For nearly a century, it has been common practice for businesses to pay staff either weekly or on a biweekly basis. However, in the age of instant gratification and employee recruitment/retention challenges, these traditional payroll programs are being questioned, and new approaches are being explored.  

Inflation is on the rise, and it’s creating challenges for workers who live paycheck to paycheck. Also, employees now know that they have some power behind their demands due to nationwide staffing shortages. The bottom line is workers don’t want to wait for compensation. They want to collect a paycheck more frequently — an emerging model known as on-demand pay. 

This is a payment method in which employees can choose to receive their wages as they earn them — after each shift or for the days since they were last paid. In most cases, employees can only access a certain portion of their wages per pay period — the rest is paid as usual on the employee’s next standard payday. Regardless of what employees choose, an on-demand pay service gives them the freedom to decide how they want to get paid and provides them with some reassurance should an unexpected expense occur. 

Of course, nothing is free. There is a fee to access wages on-demand. But unlike situations where payroll providers might charge employers additional processing fees, most on-demand service providers instead charge employees for the ability to access funds early. These charges might seem small when examined individually, but they can quickly add up over time.

To learn more about on-demand payment options, Contracting Profits spoke with David Murphy, CBSE, president of Supreme Maintenance Organization in Greensboro, North Carolina. Murphy began offering this benefit to his staff in July 2021. In this Q&A, he reflects on how things are going. 

What benefits have you experienced as a result of offering on-demand payment services to your frontline workers?   

Offering on-demand payments has created more engagement for team members and it has allowed them to fulfill immediate financial needs. For instance, almost 25 percent of the advances we issue are used for transportation to and from work. We believe it has improved our retention numbers among those who are using it.  

What administrative work had to be done prior to you offering on-demand pay to your staff?

We had to decide with our payroll/software company between API (application programming interface) integration or file uploads. We decided on uploads. We also had to provide pay schedules for the year and tests to make sure it would work with our existing pay card.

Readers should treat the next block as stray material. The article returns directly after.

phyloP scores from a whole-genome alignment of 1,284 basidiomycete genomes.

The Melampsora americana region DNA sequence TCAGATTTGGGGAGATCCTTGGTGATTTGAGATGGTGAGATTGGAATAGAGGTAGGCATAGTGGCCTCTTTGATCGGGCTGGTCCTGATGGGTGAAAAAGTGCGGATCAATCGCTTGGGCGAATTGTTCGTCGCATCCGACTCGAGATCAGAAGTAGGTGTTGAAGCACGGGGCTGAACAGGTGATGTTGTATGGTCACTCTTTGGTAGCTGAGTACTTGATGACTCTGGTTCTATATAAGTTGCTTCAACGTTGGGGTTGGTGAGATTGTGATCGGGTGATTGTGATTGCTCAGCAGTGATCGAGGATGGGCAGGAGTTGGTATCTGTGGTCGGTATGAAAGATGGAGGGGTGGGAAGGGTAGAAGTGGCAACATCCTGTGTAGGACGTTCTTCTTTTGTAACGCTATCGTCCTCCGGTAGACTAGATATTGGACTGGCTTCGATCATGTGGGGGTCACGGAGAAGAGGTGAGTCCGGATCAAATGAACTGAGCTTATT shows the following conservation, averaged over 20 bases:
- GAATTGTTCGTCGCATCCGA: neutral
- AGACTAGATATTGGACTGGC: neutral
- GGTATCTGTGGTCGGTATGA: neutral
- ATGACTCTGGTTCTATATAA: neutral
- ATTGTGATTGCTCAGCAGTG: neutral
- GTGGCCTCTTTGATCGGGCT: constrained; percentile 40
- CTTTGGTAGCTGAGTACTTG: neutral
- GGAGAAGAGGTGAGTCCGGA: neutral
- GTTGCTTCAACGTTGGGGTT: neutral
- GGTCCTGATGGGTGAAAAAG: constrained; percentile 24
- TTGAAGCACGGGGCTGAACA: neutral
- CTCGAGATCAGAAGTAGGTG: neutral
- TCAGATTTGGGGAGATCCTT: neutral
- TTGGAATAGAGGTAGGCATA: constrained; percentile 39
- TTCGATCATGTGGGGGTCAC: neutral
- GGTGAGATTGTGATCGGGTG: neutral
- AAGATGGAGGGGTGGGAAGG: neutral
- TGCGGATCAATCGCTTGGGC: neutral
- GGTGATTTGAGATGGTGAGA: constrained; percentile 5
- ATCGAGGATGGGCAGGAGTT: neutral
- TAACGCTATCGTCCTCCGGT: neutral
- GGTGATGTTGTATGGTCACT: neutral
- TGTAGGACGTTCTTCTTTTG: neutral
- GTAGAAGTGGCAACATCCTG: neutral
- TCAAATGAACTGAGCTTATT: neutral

Does offering on-demand payroll services impact payroll processing on an ongoing basis?  

The impact has been minimal on the actual processing of payroll. On a bi-weekly basis we must download and upload a file to update direct deposit. Everything else happens in the background on a schedule. 

How has providing on-demand pay aided in your recruitment and retention strategies of frontline workers? 

We have advertised this benefit heavily in our recruiting efforts. I can’t say our recent hires were a direct result of this offering, but new hire enrollment is sitting at 64 percent. We have also seen a reduction in the number of open positions, and I believe offering this benefit has helped with that retention.  

What percentage of your staff utilizes this on-demand payment option?   

Fifty-seven percent of our staff is enrolled in the service. This means they get daily updates on their available balance via email. Thirty-two percent of our staff is actively engaged in using the benefit, meaning they have two or more transactions. 

Is this benefit available to both hourly and salaried employees? 

Yes. It is available and used by both hourly and salaried team members.

Is there a fee to offering this service to your staff and if so, who is responsible for that?  

There is an instant transfer fee of $2.99 that is paid by the team member, which is deducted from the actual transfer. That said, we do offer our team members free next-day transfers. The only cost to us has been the initial setup with our payroll/software company. 

Have you experienced any downsides to offering on-demand payment, such as errors in payment or challenges with taxes?  

We have experienced very few genuine errors. For example, there have been accounts that will not accept the ACH (Automated Clearing House — a financial network used for electronic payments and money transfers) from the on-demand company. On some occasions, the load of pay from payroll is slow — a team member may receive pay later in the day on payroll rather than first thing in the morning. Other than that, team member confusion is the biggest downside. Many of our ‘problem with payroll’ calls are due to not understanding the service. 

Corinne Zudonyi is the editor-in-chief of Contracting Profits magazine. She oversees multiple publications, as well as the online resource,